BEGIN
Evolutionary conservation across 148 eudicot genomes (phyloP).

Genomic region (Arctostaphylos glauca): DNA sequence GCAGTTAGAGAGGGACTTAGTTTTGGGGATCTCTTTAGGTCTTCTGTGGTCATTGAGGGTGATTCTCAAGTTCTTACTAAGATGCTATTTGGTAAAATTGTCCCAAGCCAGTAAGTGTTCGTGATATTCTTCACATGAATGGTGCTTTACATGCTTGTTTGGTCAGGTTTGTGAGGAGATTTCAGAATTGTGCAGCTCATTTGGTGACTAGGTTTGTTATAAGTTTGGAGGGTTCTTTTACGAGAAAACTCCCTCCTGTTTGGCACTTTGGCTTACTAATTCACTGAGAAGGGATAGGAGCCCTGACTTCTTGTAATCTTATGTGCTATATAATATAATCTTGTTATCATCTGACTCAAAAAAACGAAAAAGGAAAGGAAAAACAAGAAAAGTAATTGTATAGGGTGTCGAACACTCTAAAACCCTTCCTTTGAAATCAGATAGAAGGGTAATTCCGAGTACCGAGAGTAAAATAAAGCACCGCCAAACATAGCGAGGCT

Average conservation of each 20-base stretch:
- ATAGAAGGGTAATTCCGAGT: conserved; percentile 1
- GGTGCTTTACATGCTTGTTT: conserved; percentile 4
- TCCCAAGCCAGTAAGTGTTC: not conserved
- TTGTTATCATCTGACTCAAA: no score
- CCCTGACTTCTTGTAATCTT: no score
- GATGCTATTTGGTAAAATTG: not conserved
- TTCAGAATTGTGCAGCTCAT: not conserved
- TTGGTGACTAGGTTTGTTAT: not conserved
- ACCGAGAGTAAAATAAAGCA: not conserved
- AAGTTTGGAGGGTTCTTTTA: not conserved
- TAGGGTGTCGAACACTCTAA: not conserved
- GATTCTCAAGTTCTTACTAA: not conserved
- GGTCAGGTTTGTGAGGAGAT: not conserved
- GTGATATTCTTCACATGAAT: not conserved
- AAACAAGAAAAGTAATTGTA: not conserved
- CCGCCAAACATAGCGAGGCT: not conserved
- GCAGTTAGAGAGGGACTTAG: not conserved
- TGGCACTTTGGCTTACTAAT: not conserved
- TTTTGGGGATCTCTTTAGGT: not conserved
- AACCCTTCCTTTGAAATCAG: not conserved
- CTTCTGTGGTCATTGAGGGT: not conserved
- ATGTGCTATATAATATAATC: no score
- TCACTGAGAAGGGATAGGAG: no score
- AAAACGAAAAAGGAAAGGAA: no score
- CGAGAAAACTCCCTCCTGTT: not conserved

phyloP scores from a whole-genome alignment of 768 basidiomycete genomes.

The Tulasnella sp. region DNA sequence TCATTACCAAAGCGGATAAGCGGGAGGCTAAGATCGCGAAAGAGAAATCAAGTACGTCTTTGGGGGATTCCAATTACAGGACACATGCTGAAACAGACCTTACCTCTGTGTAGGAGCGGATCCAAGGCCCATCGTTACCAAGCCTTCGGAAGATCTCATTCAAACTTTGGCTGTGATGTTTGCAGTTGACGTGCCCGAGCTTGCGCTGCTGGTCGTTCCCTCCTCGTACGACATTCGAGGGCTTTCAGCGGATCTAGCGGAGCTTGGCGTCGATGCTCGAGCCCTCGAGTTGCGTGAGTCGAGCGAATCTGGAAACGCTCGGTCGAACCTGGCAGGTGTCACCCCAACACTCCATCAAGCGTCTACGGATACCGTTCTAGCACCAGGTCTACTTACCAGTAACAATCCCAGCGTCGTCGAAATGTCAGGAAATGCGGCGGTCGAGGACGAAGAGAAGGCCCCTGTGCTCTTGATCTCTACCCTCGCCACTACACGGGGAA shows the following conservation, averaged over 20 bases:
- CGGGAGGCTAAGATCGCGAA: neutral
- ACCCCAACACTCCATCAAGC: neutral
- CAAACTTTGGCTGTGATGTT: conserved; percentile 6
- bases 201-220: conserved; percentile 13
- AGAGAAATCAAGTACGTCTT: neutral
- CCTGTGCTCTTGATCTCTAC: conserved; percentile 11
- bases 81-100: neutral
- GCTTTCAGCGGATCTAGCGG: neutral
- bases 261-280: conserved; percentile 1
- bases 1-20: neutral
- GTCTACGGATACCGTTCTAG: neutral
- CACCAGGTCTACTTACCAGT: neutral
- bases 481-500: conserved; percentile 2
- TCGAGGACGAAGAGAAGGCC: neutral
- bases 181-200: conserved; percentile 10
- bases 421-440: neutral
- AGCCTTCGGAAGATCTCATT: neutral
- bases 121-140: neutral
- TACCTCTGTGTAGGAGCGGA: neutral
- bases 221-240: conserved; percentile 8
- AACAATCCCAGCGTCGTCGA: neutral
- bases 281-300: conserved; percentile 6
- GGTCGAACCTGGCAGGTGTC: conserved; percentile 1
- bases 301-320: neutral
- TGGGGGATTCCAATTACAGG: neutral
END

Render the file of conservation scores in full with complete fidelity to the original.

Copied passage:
Evolutionary conservation across 148 eudicot genomes (phyloP).

Genomic region (Arctostaphylos glauca): DNA sequence GCAGTTAGAGAGGGACTTAGTTTTGGGGATCTCTTTAGGTCTTCTGTGGTCATTGAGGGTGATTCTCAAGTTCTTACTAAGATGCTATTTGGTAAAATTGTCCCAAGCCAGTAAGTGTTCGTGATATTCTTCACATGAATGGTGCTTTACATGCTTGTTTGGTCAGGTTTGTGAGGAGATTTCAGAATTGTGCAGCTCATTTGGTGACTAGGTTTGTTATAAGTTTGGAGGGTTCTTTTACGAGAAAACTCCCTCCTGTTTGGCACTTTGGCTTACTAATTCACTGAGAAGGGATAGGAGCCCTGACTTCTTGTAATCTTATGTGCTATATAATATAATCTTGTTATCATCTGACTCAAAAAAACGAAAAAGGAAAGGAAAAACAAGAAAAGTAATTGTATAGGGTGTCGAACACTCTAAAACCCTTCCTTTGAAATCAGATAGAAGGGTAATTCCGAGTACCGAGAGTAAAATAAAGCACCGCCAAACATAGCGAGGCT

Average conservation of each 20-base stretch:
- ATAGAAGGGTAATTCCGAGT: conserved; percentile 1
- GGTGCTTTACATGCTTGTTT: conserved; percentile 4
- TCCCAAGCCAGTAAGTGTTC: not conserved
- TTGTTATCATCTGACTCAAA: no score
- CCCTGACTTCTTGTAATCTT: no score
- GATGCTATTTGGTAAAATTG: not conserved
- TTCAGAATTGTGCAGCTCAT: not conserved
- TTGGTGACTAGGTTTGTTAT: not conserved
- ACCGAGAGTAAAATAAAGCA: not conserved
- AAGTTTGGAGGGTTCTTTTA: not conserved
- TAGGGTGTCGAACACTCTAA: not conserved
- GATTCTCAAGTTCTTACTAA: not conserved
- GGTCAGGTTTGTGAGGAGAT: not conserved
- GTGATATTCTTCACATGAAT: not conserved
- AAACAAGAAAAGTAATTGTA: not conserved
- CCGCCAAACATAGCGAGGCT: not conserved
- GCAGTTAGAGAGGGACTTAG: not conserved
- TGGCACTTTGGCTTACTAAT: not conserved
- TTTTGGGGATCTCTTTAGGT: not conserved
- AACCCTTCCTTTGAAATCAG: not conserved
- CTTCTGTGGTCATTGAGGGT: not conserved
- ATGTGCTATATAATATAATC: no score
- TCACTGAGAAGGGATAGGAG: no score
- AAAACGAAAAAGGAAAGGAA: no score
- CGAGAAAACTCCCTCCTGTT: not conserved

phyloP scores from a whole-genome alignment of 768 basidiomycete genomes.

The Tulasnella sp. region DNA sequence TCATTACCAAAGCGGATAAGCGGGAGGCTAAGATCGCGAAAGAGAAATCAAGTACGTCTTTGGGGGATTCCAATTACAGGACACATGCTGAAACAGACCTTACCTCTGTGTAGGAGCGGATCCAAGGCCCATCGTTACCAAGCCTTCGGAAGATCTCATTCAAACTTTGGCTGTGATGTTTGCAGTTGACGTGCCCGAGCTTGCGCTGCTGGTCGTTCCCTCCTCGTACGACATTCGAGGGCTTTCAGCGGATCTAGCGGAGCTTGGCGTCGATGCTCGAGCCCTCGAGTTGCGTGAGTCGAGCGAATCTGGAAACGCTCGGTCGAACCTGGCAGGTGTCACCCCAACACTCCATCAAGCGTCTACGGATACCGTTCTAGCACCAGGTCTACTTACCAGTAACAATCCCAGCGTCGTCGAAATGTCAGGAAATGCGGCGGTCGAGGACGAAGAGAAGGCCCCTGTGCTCTTGATCTCTACCCTCGCCACTACACGGGGAA shows the following conservation, averaged over 20 bases:
- CGGGAGGCTAAGATCGCGAA: neutral
- ACCCCAACACTCCATCAAGC: neutral
- CAAACTTTGGCTGTGATGTT: conserved; percentile 6
- bases 201-220: conserved; percentile 13
- AGAGAAATCAAGTACGTCTT: neutral
- CCTGTGCTCTTGATCTCTAC: conserved; percentile 11
- bases 81-100: neutral
- GCTTTCAGCGGATCTAGCGG: neutral
- bases 261-280: conserved; percentile 1
- bases 1-20: neutral
- GTCTACGGATACCGTTCTAG: neutral
- CACCAGGTCTACTTACCAGT: neutral
- bases 481-500: conserved; percentile 2
- TCGAGGACGAAGAGAAGGCC: neutral
- bases 181-200: conserved; percentile 10
- bases 421-440: neutral
- AGCCTTCGGAAGATCTCATT: neutral
- bases 121-140: neutral
- TACCTCTGTGTAGGAGCGGA: neutral
- bases 221-240: conserved; percentile 8
- AACAATCCCAGCGTCGTCGA: neutral
- bases 281-300: conserved; percentile 6
- GGTCGAACCTGGCAGGTGTC: conserved; percentile 1
- bases 301-320: neutral
- TGGGGGATTCCAATTACAGG: neutral